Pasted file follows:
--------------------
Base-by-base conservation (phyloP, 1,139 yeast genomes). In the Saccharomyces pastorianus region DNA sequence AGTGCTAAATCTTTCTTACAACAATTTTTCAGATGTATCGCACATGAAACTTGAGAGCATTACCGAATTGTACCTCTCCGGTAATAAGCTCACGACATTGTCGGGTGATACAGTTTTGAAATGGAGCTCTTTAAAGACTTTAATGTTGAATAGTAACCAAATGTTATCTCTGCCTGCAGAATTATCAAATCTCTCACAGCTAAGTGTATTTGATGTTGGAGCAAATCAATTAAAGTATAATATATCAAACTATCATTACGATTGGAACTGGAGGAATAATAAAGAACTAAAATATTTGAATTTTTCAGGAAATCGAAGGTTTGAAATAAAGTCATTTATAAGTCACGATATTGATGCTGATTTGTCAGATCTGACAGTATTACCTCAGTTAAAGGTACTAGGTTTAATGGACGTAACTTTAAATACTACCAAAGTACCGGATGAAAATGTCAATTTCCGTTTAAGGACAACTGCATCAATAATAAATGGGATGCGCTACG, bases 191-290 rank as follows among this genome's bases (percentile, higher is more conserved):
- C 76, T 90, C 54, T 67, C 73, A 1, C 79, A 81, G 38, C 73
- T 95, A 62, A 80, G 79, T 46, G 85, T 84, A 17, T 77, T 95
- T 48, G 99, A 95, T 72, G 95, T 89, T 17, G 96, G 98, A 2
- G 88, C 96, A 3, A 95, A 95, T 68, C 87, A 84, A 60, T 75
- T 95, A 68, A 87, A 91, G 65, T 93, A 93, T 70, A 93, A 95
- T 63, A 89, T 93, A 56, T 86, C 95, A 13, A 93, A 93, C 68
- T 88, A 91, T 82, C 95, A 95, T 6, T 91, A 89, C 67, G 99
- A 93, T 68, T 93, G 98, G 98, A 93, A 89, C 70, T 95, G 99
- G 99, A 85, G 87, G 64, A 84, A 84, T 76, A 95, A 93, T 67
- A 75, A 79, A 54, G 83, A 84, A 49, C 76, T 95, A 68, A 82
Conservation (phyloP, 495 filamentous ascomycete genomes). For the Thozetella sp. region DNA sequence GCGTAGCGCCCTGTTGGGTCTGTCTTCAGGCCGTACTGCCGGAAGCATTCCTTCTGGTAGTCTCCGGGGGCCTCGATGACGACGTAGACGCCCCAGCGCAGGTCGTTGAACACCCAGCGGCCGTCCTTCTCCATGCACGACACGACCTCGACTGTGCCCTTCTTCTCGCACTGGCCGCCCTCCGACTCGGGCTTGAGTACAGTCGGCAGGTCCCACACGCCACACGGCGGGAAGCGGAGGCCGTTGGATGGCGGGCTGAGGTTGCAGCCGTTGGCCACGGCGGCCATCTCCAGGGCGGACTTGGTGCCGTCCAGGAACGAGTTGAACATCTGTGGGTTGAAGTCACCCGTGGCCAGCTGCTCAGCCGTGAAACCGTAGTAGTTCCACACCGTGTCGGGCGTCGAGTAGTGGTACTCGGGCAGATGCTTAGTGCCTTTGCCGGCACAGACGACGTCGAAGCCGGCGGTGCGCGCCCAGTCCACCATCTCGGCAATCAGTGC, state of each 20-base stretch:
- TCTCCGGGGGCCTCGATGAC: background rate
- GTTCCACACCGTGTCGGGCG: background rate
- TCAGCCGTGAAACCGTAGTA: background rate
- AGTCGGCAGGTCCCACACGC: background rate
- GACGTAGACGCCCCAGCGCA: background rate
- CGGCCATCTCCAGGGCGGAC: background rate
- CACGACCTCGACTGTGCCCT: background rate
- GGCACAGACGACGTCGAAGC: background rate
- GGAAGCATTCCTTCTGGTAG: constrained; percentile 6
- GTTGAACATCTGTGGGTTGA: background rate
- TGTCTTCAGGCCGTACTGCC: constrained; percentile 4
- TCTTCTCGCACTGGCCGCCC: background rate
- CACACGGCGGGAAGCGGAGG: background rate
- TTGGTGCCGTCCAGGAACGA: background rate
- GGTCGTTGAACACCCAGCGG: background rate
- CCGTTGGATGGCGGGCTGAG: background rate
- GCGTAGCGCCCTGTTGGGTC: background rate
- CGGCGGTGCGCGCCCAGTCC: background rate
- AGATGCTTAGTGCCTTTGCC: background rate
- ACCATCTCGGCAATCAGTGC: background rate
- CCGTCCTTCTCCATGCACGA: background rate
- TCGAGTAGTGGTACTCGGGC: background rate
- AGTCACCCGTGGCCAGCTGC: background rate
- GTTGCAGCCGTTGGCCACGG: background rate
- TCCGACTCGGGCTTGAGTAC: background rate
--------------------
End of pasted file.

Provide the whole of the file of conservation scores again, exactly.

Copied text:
Base-by-base conservation (phyloP, 1,139 yeast genomes). In the Saccharomyces pastorianus region DNA sequence AGTGCTAAATCTTTCTTACAACAATTTTTCAGATGTATCGCACATGAAACTTGAGAGCATTACCGAATTGTACCTCTCCGGTAATAAGCTCACGACATTGTCGGGTGATACAGTTTTGAAATGGAGCTCTTTAAAGACTTTAATGTTGAATAGTAACCAAATGTTATCTCTGCCTGCAGAATTATCAAATCTCTCACAGCTAAGTGTATTTGATGTTGGAGCAAATCAATTAAAGTATAATATATCAAACTATCATTACGATTGGAACTGGAGGAATAATAAAGAACTAAAATATTTGAATTTTTCAGGAAATCGAAGGTTTGAAATAAAGTCATTTATAAGTCACGATATTGATGCTGATTTGTCAGATCTGACAGTATTACCTCAGTTAAAGGTACTAGGTTTAATGGACGTAACTTTAAATACTACCAAAGTACCGGATGAAAATGTCAATTTCCGTTTAAGGACAACTGCATCAATAATAAATGGGATGCGCTACG, bases 191-290 rank as follows among this genome's bases (percentile, higher is more conserved):
- C 76, T 90, C 54, T 67, C 73, A 1, C 79, A 81, G 38, C 73
- T 95, A 62, A 80, G 79, T 46, G 85, T 84, A 17, T 77, T 95
- T 48, G 99, A 95, T 72, G 95, T 89, T 17, G 96, G 98, A 2
- G 88, C 96, A 3, A 95, A 95, T 68, C 87, A 84, A 60, T 75
- T 95, A 68, A 87, A 91, G 65, T 93, A 93, T 70, A 93, A 95
- T 63, A 89, T 93, A 56, T 86, C 95, A 13, A 93, A 93, C 68
- T 88, A 91, T 82, C 95, A 95, T 6, T 91, A 89, C 67, G 99
- A 93, T 68, T 93, G 98, G 98, A 93, A 89, C 70, T 95, G 99
- G 99, A 85, G 87, G 64, A 84, A 84, T 76, A 95, A 93, T 67
- A 75, A 79, A 54, G 83, A 84, A 49, C 76, T 95, A 68, A 82
Conservation (phyloP, 495 filamentous ascomycete genomes). For the Thozetella sp. region DNA sequence GCGTAGCGCCCTGTTGGGTCTGTCTTCAGGCCGTACTGCCGGAAGCATTCCTTCTGGTAGTCTCCGGGGGCCTCGATGACGACGTAGACGCCCCAGCGCAGGTCGTTGAACACCCAGCGGCCGTCCTTCTCCATGCACGACACGACCTCGACTGTGCCCTTCTTCTCGCACTGGCCGCCCTCCGACTCGGGCTTGAGTACAGTCGGCAGGTCCCACACGCCACACGGCGGGAAGCGGAGGCCGTTGGATGGCGGGCTGAGGTTGCAGCCGTTGGCCACGGCGGCCATCTCCAGGGCGGACTTGGTGCCGTCCAGGAACGAGTTGAACATCTGTGGGTTGAAGTCACCCGTGGCCAGCTGCTCAGCCGTGAAACCGTAGTAGTTCCACACCGTGTCGGGCGTCGAGTAGTGGTACTCGGGCAGATGCTTAGTGCCTTTGCCGGCACAGACGACGTCGAAGCCGGCGGTGCGCGCCCAGTCCACCATCTCGGCAATCAGTGC, state of each 20-base stretch:
- TCTCCGGGGGCCTCGATGAC: background rate
- GTTCCACACCGTGTCGGGCG: background rate
- TCAGCCGTGAAACCGTAGTA: background rate
- AGTCGGCAGGTCCCACACGC: background rate
- GACGTAGACGCCCCAGCGCA: background rate
- CGGCCATCTCCAGGGCGGAC: background rate
- CACGACCTCGACTGTGCCCT: background rate
- GGCACAGACGACGTCGAAGC: background rate
- GGAAGCATTCCTTCTGGTAG: constrained; percentile 6
- GTTGAACATCTGTGGGTTGA: background rate
- TGTCTTCAGGCCGTACTGCC: constrained; percentile 4
- TCTTCTCGCACTGGCCGCCC: background rate
- CACACGGCGGGAAGCGGAGG: background rate
- TTGGTGCCGTCCAGGAACGA: background rate
- GGTCGTTGAACACCCAGCGG: background rate
- CCGTTGGATGGCGGGCTGAG: background rate
- GCGTAGCGCCCTGTTGGGTC: background rate
- CGGCGGTGCGCGCCCAGTCC: background rate
- AGATGCTTAGTGCCTTTGCC: background rate
- ACCATCTCGGCAATCAGTGC: background rate
- CCGTCCTTCTCCATGCACGA: background rate
- TCGAGTAGTGGTACTCGGGC: background rate
- AGTCACCCGTGGCCAGCTGC: background rate
- GTTGCAGCCGTTGGCCACGG: background rate
- TCCGACTCGGGCTTGAGTAC: background rate